Controversy brings out the best and worst of us. Sadly, it does more of the latter. Since Americans have a tendency towards superficial understanding and a tendency to believe someone is attacking us when they disagree with our viewpoint, it adds a further impediment to productive disagreements.
Paul Griffiths, who recently resigned from Duke Divinity articulated sharp disagreement with a training program to increase understanding of racism. I’m not sure Professor Griffiths conveyed his concerns in the wisest way (he has said as much), but there is an important lesson for all of us: sharp disagreements can be very productive. Here are some of Professor Griffiths reflections:
Harsh and direct disagreement places thought under pressure. That’s its point. Pressure can be intellectually productive: being forced to look closely at arguments against a beloved position helps those who hold it to burnish and buttress it as often as it moves them to abandon it. But pressure also causes pain and fear; and when those under pressure find these things difficult to bear, they’ll sometimes use any means possible to make the pressure and the pain go away. They feel unsafe, threatened, put upon, and so they react by deploying the soft violence of the law or the harder violence of the aggressive and speech-denying protest. Both moves are common enough in our élite universities now, as is their support by the powers that be. Tolerance for intellectual pain is less than it was. So is tolerance for argument.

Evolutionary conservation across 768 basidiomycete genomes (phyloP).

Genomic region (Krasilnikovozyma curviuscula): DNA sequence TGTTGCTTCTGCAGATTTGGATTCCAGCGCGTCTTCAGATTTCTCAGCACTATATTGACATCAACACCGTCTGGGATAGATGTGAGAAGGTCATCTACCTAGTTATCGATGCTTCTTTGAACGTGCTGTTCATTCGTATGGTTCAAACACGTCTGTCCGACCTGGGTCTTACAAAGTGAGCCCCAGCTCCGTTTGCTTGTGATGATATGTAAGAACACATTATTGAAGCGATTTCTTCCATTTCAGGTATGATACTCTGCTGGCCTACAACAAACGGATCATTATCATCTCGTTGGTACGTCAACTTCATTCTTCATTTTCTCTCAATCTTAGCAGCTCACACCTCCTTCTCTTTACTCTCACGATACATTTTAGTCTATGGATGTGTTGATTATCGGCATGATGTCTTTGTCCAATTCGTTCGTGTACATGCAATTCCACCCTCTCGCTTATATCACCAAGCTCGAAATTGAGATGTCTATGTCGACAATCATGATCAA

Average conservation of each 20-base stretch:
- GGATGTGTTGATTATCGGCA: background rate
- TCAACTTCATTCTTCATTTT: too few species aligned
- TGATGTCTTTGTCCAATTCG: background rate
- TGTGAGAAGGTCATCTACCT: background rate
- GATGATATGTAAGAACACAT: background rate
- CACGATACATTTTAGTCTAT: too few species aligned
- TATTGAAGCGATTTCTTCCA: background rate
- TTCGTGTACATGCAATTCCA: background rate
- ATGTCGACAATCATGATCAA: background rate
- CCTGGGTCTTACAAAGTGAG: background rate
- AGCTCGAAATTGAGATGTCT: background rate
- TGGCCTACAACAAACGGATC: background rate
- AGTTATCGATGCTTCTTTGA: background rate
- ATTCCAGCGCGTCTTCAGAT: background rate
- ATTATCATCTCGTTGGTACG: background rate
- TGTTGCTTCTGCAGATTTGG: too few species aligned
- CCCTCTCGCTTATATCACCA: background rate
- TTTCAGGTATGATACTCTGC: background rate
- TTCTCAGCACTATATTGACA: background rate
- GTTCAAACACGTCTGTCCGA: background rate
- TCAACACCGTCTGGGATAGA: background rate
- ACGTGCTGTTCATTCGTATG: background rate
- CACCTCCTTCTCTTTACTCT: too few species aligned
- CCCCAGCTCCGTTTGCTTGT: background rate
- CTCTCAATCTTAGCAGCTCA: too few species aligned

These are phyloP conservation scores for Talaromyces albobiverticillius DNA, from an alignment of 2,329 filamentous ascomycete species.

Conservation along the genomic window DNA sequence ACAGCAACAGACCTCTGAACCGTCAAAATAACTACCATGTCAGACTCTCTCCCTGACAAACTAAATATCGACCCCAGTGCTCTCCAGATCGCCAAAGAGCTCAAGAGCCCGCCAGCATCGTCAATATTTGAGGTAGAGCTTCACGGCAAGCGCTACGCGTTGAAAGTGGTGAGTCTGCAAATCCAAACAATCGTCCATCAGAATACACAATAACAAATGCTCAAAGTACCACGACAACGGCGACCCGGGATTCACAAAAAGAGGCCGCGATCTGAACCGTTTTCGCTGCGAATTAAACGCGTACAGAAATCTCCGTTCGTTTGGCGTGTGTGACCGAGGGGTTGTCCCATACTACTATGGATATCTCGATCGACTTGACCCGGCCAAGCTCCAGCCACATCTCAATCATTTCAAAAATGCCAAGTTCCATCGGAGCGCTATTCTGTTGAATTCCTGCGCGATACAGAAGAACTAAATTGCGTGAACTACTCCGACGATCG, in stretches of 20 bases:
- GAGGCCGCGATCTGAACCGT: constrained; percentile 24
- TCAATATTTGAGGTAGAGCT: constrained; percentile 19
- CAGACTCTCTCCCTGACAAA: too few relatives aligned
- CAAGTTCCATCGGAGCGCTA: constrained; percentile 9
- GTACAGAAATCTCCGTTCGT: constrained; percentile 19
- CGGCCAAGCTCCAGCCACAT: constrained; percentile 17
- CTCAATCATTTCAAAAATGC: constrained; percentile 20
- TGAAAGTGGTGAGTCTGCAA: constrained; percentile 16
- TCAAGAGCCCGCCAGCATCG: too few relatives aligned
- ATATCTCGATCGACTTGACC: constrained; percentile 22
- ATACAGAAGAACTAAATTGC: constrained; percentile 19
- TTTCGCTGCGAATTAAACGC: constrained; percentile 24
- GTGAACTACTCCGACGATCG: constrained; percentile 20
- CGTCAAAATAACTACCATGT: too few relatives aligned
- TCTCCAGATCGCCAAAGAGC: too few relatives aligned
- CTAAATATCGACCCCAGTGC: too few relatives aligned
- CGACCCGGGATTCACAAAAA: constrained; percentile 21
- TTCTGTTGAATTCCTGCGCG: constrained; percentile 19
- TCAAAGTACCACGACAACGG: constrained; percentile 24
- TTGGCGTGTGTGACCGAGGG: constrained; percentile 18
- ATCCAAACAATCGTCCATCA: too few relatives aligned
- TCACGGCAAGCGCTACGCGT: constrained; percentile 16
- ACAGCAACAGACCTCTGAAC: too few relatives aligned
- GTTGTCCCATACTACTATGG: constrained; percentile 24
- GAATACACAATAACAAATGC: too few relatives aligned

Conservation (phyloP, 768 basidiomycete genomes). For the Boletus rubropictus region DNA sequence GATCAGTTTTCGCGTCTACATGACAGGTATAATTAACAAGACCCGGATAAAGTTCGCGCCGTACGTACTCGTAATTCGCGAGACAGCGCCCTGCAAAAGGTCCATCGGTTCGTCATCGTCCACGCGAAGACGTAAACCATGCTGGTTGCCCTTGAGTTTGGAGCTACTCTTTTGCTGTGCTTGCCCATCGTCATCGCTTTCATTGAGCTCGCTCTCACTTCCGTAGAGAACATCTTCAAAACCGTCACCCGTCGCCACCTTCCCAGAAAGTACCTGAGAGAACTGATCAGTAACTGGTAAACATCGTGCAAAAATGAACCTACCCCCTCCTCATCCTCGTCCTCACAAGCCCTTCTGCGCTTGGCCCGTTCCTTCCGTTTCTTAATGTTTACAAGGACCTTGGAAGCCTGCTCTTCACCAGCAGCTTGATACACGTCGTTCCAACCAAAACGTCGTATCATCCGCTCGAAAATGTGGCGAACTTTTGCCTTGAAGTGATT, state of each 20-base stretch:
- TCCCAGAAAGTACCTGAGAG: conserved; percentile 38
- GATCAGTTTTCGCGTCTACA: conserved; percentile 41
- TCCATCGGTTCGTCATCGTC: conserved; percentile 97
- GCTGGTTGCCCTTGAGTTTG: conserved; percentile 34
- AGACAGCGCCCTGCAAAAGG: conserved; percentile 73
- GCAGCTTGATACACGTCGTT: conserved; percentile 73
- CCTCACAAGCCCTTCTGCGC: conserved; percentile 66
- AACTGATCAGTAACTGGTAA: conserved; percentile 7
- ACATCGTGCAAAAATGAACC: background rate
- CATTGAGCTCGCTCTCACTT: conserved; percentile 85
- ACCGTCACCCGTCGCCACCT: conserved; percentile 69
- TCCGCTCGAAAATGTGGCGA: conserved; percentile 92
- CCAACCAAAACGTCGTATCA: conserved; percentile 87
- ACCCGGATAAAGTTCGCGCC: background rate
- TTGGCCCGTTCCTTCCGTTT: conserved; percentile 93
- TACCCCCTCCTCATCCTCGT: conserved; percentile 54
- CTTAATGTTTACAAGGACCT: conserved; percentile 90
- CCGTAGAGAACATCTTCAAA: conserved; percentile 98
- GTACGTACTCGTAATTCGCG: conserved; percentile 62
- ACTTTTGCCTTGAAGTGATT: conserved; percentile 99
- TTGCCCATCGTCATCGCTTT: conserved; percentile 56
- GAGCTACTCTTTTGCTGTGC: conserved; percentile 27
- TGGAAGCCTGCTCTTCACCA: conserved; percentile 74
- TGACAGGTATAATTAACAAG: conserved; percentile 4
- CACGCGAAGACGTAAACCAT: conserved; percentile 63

For me, the sky-flower has fallen to the ground, its petals scattered but bearing still the beauty of a remembered reverie. I bear responsibility, of course: my class, my intellectual formation in the snidely and aggressively English dialectic of debate, my eye-to-the-main-chance polemical temperament, and no doubt other deep and damaged traits of which I’m scarcely aware, all had their part to play in bringing the sky-flower to earth.
The rest is here: https://www.commonwealmagazine.org/university-love